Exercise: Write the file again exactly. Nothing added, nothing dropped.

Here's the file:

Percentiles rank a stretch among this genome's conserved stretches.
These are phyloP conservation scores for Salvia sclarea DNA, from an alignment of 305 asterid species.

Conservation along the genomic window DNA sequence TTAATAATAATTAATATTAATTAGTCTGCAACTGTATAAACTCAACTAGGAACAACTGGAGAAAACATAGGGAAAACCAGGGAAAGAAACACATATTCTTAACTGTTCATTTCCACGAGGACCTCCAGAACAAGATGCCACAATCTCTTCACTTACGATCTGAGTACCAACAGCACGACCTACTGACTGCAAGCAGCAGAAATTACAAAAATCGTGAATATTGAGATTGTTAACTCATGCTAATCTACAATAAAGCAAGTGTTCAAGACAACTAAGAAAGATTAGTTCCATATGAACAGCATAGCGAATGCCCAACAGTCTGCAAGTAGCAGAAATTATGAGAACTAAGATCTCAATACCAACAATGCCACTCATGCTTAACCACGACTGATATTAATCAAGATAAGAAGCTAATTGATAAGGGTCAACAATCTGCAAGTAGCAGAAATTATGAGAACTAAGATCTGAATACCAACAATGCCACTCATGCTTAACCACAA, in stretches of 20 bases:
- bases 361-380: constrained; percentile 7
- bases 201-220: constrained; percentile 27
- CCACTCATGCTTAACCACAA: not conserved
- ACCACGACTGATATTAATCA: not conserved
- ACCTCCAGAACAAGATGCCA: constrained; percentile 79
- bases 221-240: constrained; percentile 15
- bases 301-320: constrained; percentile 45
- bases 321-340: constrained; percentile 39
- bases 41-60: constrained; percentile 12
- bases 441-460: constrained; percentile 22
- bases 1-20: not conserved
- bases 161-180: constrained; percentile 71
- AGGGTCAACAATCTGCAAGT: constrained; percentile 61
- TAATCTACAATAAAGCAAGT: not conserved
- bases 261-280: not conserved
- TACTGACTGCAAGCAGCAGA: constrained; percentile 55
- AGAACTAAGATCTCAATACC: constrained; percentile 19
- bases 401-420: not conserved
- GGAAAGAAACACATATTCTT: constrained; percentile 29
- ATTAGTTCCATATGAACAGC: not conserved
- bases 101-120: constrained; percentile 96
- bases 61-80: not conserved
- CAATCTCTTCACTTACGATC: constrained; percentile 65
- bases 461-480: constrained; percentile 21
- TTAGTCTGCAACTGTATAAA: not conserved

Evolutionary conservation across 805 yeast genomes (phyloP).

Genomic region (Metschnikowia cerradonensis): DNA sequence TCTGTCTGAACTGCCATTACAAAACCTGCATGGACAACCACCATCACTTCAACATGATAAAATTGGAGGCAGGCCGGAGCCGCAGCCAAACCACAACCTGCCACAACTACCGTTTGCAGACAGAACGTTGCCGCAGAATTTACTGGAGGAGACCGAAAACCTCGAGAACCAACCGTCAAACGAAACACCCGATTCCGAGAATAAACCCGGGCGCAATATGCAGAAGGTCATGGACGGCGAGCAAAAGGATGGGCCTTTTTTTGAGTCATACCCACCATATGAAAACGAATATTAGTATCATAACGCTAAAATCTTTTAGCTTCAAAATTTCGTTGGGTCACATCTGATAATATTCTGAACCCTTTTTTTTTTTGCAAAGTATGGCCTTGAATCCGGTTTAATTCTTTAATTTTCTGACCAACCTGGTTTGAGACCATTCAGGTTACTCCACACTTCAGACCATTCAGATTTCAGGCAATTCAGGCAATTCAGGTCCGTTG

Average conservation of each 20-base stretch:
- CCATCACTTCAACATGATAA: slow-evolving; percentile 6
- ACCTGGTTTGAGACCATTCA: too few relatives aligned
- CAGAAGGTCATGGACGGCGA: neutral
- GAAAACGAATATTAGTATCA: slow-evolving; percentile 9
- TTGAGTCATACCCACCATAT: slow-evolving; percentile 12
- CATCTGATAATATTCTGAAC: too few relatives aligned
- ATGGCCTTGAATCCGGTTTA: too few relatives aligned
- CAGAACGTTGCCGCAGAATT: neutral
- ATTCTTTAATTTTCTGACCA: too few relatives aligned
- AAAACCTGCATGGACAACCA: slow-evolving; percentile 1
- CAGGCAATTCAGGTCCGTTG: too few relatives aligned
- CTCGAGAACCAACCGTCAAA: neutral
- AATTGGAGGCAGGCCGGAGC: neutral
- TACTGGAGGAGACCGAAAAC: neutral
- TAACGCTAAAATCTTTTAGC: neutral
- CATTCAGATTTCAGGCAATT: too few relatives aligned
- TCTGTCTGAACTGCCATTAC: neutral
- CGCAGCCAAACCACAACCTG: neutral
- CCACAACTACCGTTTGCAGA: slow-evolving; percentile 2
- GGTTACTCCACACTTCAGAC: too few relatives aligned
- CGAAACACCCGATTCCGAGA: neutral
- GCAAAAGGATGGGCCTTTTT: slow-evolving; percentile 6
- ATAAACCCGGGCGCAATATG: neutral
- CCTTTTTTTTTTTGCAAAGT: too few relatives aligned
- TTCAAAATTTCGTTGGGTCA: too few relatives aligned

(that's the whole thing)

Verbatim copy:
Percentiles rank a stretch among this genome's conserved stretches.
These are phyloP conservation scores for Salvia sclarea DNA, from an alignment of 305 asterid species.

Conservation along the genomic window DNA sequence TTAATAATAATTAATATTAATTAGTCTGCAACTGTATAAACTCAACTAGGAACAACTGGAGAAAACATAGGGAAAACCAGGGAAAGAAACACATATTCTTAACTGTTCATTTCCACGAGGACCTCCAGAACAAGATGCCACAATCTCTTCACTTACGATCTGAGTACCAACAGCACGACCTACTGACTGCAAGCAGCAGAAATTACAAAAATCGTGAATATTGAGATTGTTAACTCATGCTAATCTACAATAAAGCAAGTGTTCAAGACAACTAAGAAAGATTAGTTCCATATGAACAGCATAGCGAATGCCCAACAGTCTGCAAGTAGCAGAAATTATGAGAACTAAGATCTCAATACCAACAATGCCACTCATGCTTAACCACGACTGATATTAATCAAGATAAGAAGCTAATTGATAAGGGTCAACAATCTGCAAGTAGCAGAAATTATGAGAACTAAGATCTGAATACCAACAATGCCACTCATGCTTAACCACAA, in stretches of 20 bases:
- bases 361-380: constrained; percentile 7
- bases 201-220: constrained; percentile 27
- CCACTCATGCTTAACCACAA: not conserved
- ACCACGACTGATATTAATCA: not conserved
- ACCTCCAGAACAAGATGCCA: constrained; percentile 79
- bases 221-240: constrained; percentile 15
- bases 301-320: constrained; percentile 45
- bases 321-340: constrained; percentile 39
- bases 41-60: constrained; percentile 12
- bases 441-460: constrained; percentile 22
- bases 1-20: not conserved
- bases 161-180: constrained; percentile 71
- AGGGTCAACAATCTGCAAGT: constrained; percentile 61
- TAATCTACAATAAAGCAAGT: not conserved
- bases 261-280: not conserved
- TACTGACTGCAAGCAGCAGA: constrained; percentile 55
- AGAACTAAGATCTCAATACC: constrained; percentile 19
- bases 401-420: not conserved
- GGAAAGAAACACATATTCTT: constrained; percentile 29
- ATTAGTTCCATATGAACAGC: not conserved
- bases 101-120: constrained; percentile 96
- bases 61-80: not conserved
- CAATCTCTTCACTTACGATC: constrained; percentile 65
- bases 461-480: constrained; percentile 21
- TTAGTCTGCAACTGTATAAA: not conserved

Evolutionary conservation across 805 yeast genomes (phyloP).

Genomic region (Metschnikowia cerradonensis): DNA sequence TCTGTCTGAACTGCCATTACAAAACCTGCATGGACAACCACCATCACTTCAACATGATAAAATTGGAGGCAGGCCGGAGCCGCAGCCAAACCACAACCTGCCACAACTACCGTTTGCAGACAGAACGTTGCCGCAGAATTTACTGGAGGAGACCGAAAACCTCGAGAACCAACCGTCAAACGAAACACCCGATTCCGAGAATAAACCCGGGCGCAATATGCAGAAGGTCATGGACGGCGAGCAAAAGGATGGGCCTTTTTTTGAGTCATACCCACCATATGAAAACGAATATTAGTATCATAACGCTAAAATCTTTTAGCTTCAAAATTTCGTTGGGTCACATCTGATAATATTCTGAACCCTTTTTTTTTTTGCAAAGTATGGCCTTGAATCCGGTTTAATTCTTTAATTTTCTGACCAACCTGGTTTGAGACCATTCAGGTTACTCCACACTTCAGACCATTCAGATTTCAGGCAATTCAGGCAATTCAGGTCCGTTG

Average conservation of each 20-base stretch:
- CCATCACTTCAACATGATAA: slow-evolving; percentile 6
- ACCTGGTTTGAGACCATTCA: too few relatives aligned
- CAGAAGGTCATGGACGGCGA: neutral
- GAAAACGAATATTAGTATCA: slow-evolving; percentile 9
- TTGAGTCATACCCACCATAT: slow-evolving; percentile 12
- CATCTGATAATATTCTGAAC: too few relatives aligned
- ATGGCCTTGAATCCGGTTTA: too few relatives aligned
- CAGAACGTTGCCGCAGAATT: neutral
- ATTCTTTAATTTTCTGACCA: too few relatives aligned
- AAAACCTGCATGGACAACCA: slow-evolving; percentile 1
- CAGGCAATTCAGGTCCGTTG: too few relatives aligned
- CTCGAGAACCAACCGTCAAA: neutral
- AATTGGAGGCAGGCCGGAGC: neutral
- TACTGGAGGAGACCGAAAAC: neutral
- TAACGCTAAAATCTTTTAGC: neutral
- CATTCAGATTTCAGGCAATT: too few relatives aligned
- TCTGTCTGAACTGCCATTAC: neutral
- CGCAGCCAAACCACAACCTG: neutral
- CCACAACTACCGTTTGCAGA: slow-evolving; percentile 2
- GGTTACTCCACACTTCAGAC: too few relatives aligned
- CGAAACACCCGATTCCGAGA: neutral
- GCAAAAGGATGGGCCTTTTT: slow-evolving; percentile 6
- ATAAACCCGGGCGCAATATG: neutral
- CCTTTTTTTTTTTGCAAAGT: too few relatives aligned
- TTCAAAATTTCGTTGGGTCA: too few relatives aligned